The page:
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Geothermal Energy Heat Right Under Your Feet Data

Posted: Mon Mar 03, 2014 12:21 pm
by epicquad4
My daughter has done her research as well as her experiment for her 5th grade science fair project on geothermal energy - The Power of Heat is Right Under Your Feet! She conducted these with adult supervision on her own, but I must say I was surprised as to the result of the number of pinwheel rotations. She conducted several experiments (1 center hole, 9 holes around edge of foil with 1 center hole and 20 holes around edge of foil with 1 center hole) at a height of 6 inches and 8 inches both with and without the can. My surprise was that the number of rotations of the pinwheel decreased from the 1 center hole to the 9+1 hole experiment, but then increased with the 20+1 hole experiment. Does that sound right - number starts, goes down and then back up? I would have assumed that the pinwheel rotations would constantly increase with the number of holes increasing, not go from 10 rotations, to 7 rotations up to 17 rotations (all without a can at 6 inches). And then with a can at 6 inches from 7 rotations, 2 rotations and 6 rotations. And was also surprised that the number of rotations with the can experiment were less than without the can.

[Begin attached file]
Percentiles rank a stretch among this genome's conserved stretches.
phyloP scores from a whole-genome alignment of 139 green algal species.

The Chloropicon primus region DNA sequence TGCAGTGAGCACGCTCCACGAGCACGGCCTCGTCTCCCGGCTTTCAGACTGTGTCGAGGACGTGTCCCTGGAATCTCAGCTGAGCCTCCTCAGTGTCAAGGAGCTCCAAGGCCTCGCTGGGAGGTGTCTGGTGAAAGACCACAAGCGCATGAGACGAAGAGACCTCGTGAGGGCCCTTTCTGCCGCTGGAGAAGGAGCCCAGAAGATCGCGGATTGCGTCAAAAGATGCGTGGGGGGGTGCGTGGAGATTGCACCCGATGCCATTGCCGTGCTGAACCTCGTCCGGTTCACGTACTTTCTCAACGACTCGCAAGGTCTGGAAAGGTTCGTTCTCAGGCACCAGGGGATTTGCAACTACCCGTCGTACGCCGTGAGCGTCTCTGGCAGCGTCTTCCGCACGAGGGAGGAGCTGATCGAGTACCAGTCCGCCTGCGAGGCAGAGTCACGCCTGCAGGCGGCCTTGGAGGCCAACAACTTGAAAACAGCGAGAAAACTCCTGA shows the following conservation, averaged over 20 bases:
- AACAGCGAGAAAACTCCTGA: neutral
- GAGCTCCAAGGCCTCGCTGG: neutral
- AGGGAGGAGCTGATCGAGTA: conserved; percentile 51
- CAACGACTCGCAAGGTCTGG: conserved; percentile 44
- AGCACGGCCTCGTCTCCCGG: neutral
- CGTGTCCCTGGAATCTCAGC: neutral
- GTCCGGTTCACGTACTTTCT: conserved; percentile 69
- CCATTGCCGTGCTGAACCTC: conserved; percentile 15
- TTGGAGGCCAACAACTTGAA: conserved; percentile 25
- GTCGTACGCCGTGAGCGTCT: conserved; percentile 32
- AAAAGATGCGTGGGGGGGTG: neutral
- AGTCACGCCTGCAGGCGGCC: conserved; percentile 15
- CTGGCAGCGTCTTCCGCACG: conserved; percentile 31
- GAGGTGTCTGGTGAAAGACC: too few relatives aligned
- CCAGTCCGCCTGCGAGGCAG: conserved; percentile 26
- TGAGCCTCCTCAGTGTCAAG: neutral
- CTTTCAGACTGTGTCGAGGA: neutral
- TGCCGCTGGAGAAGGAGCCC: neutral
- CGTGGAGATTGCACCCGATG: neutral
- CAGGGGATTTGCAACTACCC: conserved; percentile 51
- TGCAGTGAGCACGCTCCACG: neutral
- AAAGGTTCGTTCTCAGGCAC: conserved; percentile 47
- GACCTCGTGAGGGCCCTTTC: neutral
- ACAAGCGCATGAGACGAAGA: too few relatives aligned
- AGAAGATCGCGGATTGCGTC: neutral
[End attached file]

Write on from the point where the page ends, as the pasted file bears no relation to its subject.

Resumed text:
Do these results make sense? Any feedback would be much appreciated. I'm trying very hard to let her do as much of this on her own and don't want to discourage her by stepping in to "redo" the results. Thank you for any assistance you can provide!!!

Re: Geothermal Energy Heat Right Under Your Feet Data

Posted: Mon Mar 10, 2014 12:05 am
by theborg

Thank you for your question. The best part of science is when you get a counter-intuitive result. However, these are the most difficult to defend because you must show rigorous attention to all the variables and show repeatability. In your case, how many times did she repeat the experiment? If she did less that 3 runs of all cases then results could be held suspect. Also, there are some control variables, such as the level of water, heat setting on stove, temp of water, placement of pinwheel over heat source, timing of experiment, etc...

Remember, there are no wrong answers in science. There are only the observed results for the given test conditions. Our job is to document those results, the conditions they were taken under, and what we could do to refine those results. If the results are accurate, I would say it has something to do with how the steam diffused out of the holes but it is hard to say without seeing what the test setup looked like.